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‘Will you reinstate bill that break international law?’ UK environment secretary asked amid chaotic Brexit talks. YES, he says

‘Will you reinstate bill that break international law?’ UK environment secretary asked amid chaotic Brexit talks. YES, he says
When asked if Boris Johnson’s government would reinstate legislation “that breaks international law,” the environment secretary readily agreed, leaving Twitter bewildered. The clauses were earlier rejected by the House Lords.

The UK’s bitter divorce from the EU draws closer to a possible no-deal Brexit at the end of the year with both sides digging their heels in. On Monday, the British government is expected to reintroduce in Parliament the controversial Internal Markets Bill, which would be complete with the provisions directly reneging on the country’s international commitments. The clauses in question were earlier rejected by the Lords. But Cabinet members are apparently doubling down on the controversial piece of legislation, as shown by a new interview with Environment Secretary George Eustice.

“Yes, we will,” he told Sky News’ Sophy Ridge on Sunday, when she asked if the government wanted to go forward with the bill parts “that break international law.”

The bill is the focus of serious controversy because some of its provisions directly contradict the UK’s commitments under the Brexit deal it had signed with the EU. The two parties agreed that there should be no hard border between the Republic of Ireland, still part of the EU, and Northern Ireland, which is part of the UK. If there is a dispute between Brussels and London on taxation of goods or government subsidies going into Northern Ireland and it cannot be resolved, EU rules take precedence, says the divorce agreement.

But the Internal Market Bill puts British law and policies first, contrary to what the international agreement says. The same goes for the promised Taxation Bill, which says British ministers can decide which British goods going into Northern Ireland should be taxed due to risk of being further exported to the Republic of Ireland.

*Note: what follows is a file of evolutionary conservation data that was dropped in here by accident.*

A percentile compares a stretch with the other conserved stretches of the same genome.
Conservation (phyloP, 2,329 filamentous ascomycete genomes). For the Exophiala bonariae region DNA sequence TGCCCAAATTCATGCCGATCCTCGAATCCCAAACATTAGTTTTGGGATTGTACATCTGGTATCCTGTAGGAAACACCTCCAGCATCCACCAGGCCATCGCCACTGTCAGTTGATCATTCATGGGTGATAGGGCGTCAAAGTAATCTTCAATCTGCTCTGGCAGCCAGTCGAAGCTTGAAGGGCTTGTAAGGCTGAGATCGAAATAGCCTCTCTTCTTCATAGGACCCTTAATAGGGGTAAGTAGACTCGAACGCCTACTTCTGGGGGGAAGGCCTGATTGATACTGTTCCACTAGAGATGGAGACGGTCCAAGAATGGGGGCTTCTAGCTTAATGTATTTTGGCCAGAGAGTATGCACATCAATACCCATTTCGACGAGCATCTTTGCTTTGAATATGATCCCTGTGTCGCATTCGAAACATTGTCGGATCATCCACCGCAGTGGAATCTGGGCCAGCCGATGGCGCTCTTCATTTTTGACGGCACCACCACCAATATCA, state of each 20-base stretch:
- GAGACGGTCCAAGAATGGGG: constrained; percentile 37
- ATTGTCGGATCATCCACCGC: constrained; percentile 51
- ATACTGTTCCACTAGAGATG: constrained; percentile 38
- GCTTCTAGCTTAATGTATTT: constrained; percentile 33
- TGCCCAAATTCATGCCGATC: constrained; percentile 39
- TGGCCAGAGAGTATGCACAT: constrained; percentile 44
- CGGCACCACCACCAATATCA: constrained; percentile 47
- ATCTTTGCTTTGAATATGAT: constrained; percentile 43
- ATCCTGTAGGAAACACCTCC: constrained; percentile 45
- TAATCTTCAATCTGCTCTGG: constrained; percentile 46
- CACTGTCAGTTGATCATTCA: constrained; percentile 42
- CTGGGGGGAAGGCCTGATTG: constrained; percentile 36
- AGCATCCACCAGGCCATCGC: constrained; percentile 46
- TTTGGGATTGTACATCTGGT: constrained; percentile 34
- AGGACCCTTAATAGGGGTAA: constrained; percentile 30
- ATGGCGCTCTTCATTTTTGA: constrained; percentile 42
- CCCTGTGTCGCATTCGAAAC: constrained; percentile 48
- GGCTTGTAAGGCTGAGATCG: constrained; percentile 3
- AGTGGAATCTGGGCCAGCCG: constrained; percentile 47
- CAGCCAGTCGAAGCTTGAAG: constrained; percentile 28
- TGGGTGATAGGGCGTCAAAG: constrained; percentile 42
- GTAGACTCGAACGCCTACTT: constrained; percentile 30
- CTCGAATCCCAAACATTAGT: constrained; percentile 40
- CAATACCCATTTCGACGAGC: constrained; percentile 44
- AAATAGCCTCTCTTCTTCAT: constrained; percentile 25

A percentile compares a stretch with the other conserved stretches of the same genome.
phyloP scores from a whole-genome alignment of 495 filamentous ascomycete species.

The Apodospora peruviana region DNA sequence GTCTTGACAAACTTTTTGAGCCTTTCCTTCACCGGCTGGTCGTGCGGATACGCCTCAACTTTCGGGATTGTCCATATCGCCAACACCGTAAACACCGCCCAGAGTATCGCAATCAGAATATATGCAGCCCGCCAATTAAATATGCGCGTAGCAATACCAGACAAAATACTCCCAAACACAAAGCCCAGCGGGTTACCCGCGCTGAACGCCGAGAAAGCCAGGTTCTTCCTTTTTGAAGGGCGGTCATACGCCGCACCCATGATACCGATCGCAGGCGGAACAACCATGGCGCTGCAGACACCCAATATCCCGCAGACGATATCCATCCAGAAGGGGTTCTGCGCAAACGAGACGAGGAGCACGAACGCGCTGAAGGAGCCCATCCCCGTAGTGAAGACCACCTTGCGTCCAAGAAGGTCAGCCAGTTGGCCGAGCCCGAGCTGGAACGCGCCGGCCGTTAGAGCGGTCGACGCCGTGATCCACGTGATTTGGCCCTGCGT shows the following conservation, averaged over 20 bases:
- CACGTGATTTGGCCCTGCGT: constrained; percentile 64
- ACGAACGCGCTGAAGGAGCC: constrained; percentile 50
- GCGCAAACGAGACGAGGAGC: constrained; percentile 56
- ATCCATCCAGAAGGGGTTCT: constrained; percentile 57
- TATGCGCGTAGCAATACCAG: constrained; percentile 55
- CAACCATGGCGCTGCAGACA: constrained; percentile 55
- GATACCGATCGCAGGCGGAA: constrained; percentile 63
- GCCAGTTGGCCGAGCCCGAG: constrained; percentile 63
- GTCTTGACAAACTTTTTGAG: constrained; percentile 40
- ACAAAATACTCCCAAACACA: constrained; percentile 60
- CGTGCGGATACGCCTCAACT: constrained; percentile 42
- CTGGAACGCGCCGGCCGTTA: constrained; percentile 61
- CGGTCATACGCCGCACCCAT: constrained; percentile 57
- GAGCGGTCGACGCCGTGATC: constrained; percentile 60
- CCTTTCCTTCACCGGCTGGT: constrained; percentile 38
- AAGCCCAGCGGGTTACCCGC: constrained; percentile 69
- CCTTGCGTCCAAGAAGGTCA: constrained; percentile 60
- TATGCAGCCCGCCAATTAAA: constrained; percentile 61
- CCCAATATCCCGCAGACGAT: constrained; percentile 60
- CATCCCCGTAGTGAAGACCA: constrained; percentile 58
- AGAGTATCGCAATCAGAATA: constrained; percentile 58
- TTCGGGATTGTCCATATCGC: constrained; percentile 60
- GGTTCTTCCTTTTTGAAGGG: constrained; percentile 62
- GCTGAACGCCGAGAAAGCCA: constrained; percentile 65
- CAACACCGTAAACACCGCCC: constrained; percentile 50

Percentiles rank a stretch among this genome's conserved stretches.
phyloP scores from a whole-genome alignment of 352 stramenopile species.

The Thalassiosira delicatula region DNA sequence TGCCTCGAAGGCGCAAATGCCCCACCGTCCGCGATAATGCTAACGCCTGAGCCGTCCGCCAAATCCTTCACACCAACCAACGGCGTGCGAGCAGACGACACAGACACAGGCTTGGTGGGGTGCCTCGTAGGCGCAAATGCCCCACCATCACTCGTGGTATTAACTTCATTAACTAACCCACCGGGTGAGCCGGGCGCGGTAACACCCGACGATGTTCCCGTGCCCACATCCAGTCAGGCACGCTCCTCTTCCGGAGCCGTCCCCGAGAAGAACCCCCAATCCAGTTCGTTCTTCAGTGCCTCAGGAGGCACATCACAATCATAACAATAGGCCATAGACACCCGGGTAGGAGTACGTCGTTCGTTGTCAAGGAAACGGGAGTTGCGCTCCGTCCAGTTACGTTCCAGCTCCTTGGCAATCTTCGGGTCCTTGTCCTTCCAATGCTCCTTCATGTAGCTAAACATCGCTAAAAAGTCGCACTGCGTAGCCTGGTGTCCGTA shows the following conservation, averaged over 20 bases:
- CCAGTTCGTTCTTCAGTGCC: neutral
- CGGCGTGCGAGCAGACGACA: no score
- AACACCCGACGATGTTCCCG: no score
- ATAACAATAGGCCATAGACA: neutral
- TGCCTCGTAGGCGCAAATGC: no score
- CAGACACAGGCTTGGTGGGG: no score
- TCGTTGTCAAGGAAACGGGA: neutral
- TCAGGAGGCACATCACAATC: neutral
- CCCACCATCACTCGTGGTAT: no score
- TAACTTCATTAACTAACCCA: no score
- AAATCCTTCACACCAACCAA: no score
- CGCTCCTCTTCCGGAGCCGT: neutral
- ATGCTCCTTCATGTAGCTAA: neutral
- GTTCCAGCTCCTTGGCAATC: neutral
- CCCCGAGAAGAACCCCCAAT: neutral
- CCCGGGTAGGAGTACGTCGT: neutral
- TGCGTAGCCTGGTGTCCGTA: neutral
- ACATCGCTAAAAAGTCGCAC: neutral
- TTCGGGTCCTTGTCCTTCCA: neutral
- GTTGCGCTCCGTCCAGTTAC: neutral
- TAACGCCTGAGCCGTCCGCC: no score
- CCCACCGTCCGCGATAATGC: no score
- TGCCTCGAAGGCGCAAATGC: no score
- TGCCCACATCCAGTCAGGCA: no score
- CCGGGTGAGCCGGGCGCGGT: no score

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Johnson’s government insists that the provisions are crucial for the country’s sovereignty and what looks like breaking its promises to foreign nations is done “in a very specific and limited way”. The House of Lords however disagreed when the Internal Market Bill reached them and struck down the clauses in question back in November. On Monday, the draft law is set to be introduced in Parliament once again.

Eustice’s insistence that the government was within its right was met with bewilderment online, with critics branding him part of a cabinet of “shameless lawbreakers” who can telegraph their intentions without even blinking.

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The revelation of the bill in September caused quite a furor, especially in Northern Ireland. The absence of a hard border between the two parts of the island is a key part of the Good Friday Agreement, the 1998 deal between London and Belfast that ended decades of armed strife. There are concerns that the prime minister’s power games with the EU may undermine it and lead to a new cycle of tension in Northern Ireland.

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